Barry - They didn't even have to imagine. I mean, the beautiful thing in this study was that you had Oom-pa-pa German music and French accordion music, and the percentage of French and German wine varied according to the time at which different music was played. But when you ask people on the checkout, "Why did you buy this wine?" "Oh! I just thought this would be a nice thing to drink." "Was it the music that influenced you?" "What music?" So, sound can have a big clue, but the best sound effect on flavours actually, collaborator and friend of mine, the psychologist Charles Spence who works on this, he won the Ig Nobel Prize for his work on potato chips. So, if you leave them out for a couple of days and they go stale, you put them in your mouth, not so fresh, but if you put headphones on people, and you amplify the high frequency sound of their own crunching back to them, the crisps tastes fresh.
Chris - Oh wow! So you get people to eat them and play the sounds back, and they say that the crisps are fresh. They can't tell that they're stale.
Barry - They can't tell that they're stale which shows you and he wants to know whether that makes tasting stale more of a sound experience than a taste experience. It's also the reason why the manufacturers make the bag so noisy, that awful rustling noise. It's because it's bluffing the brain. It's getting the brain to think fresh, fresh, fresh.
Chris - So, is that reason why crisp bags have become cracklier or food packaging in general I think has become cracklier in recent years?
Barry - Cracklier and in fact, there was one bag that was so noisy that the decibel level was banned. It was just too intrusive.
Chris - What was in the bag?
Barry - That was crisps as well. That was in Latin America, but it was eventually outlawed because it was just far too loud.
Chris - We had a Question of the Week a few years ago where someone said there were crunch in their breakfast cereal and they would listen to our show as a podcast (thenakedscientists.com/podcast incidentally). If you have these ear bud earphones in, he said, his breakfast cereal was amplified because, this is something called the occlusion effect where if you create a sort of resonant cavity in your ear between the ear bud and your eardrum, things get louder, especially sounds coming from within your own head. So based on what you've just said then, do you think his breakfast cereal was becoming a more intense experience for him because he could hear it more loudly?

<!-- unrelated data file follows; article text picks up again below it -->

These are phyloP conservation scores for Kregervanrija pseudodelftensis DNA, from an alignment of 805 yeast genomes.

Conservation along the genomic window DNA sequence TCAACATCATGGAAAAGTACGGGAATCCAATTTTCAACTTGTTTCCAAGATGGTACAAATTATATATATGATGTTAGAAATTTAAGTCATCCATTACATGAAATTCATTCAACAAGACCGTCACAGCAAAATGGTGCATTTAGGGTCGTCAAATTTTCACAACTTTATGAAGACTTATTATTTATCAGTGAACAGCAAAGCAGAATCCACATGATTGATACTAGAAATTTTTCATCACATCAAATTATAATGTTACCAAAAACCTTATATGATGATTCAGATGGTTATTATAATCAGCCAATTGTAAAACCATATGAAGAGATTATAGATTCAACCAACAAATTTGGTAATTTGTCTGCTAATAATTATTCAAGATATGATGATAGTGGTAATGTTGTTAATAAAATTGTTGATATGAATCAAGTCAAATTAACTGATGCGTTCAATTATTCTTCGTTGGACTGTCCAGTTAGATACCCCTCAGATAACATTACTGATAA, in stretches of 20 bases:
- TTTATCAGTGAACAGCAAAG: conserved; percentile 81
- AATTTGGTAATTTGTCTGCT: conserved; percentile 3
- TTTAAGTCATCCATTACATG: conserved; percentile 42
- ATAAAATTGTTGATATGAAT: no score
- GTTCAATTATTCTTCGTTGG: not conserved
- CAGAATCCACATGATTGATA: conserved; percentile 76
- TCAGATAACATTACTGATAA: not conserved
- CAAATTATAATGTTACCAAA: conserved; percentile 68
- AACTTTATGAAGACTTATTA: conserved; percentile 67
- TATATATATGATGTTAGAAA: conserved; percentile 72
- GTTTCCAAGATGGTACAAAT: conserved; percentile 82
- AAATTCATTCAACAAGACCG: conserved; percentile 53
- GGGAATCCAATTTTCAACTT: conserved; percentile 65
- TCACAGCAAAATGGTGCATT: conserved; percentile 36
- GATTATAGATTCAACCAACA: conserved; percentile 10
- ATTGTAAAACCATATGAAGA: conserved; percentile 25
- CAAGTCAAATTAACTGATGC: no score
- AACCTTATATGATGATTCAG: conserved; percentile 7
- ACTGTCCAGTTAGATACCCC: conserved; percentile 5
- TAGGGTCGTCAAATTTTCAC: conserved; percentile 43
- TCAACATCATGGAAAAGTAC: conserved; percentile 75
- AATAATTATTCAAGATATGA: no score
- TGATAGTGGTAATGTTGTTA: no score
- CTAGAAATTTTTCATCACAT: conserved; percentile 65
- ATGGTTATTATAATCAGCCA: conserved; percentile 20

Barry - It was more intense in one way, but less discernible in another because we know that when you're hearing white noise as on an aircraft, it actually reduces your ability to discriminate flavours. So therefore, they give people noise-reducing headphones in business class and the food seems to taste better. But it's also why Heston Blumenthal who's been doing a lot of work with British Airways is starting to put more spice into the food because as I said before, spice is irritating the trigeminal nerve. It's not got from the tongue and that's not affected by noise in the ears, and so, people are beginning to say that the food is tastier.
Chris - And it's all down to it being a bit more 'zingy'.
Barry - It's more 'zingy' and if you boost one of the senses, it tends to have a knock-on effect on the other. So, you can modulate the overall experience by affecting one or other of the sensory inputs.
Chris - So, if you give people a spicy curry in the air, do they report that the aircraft is less noisy?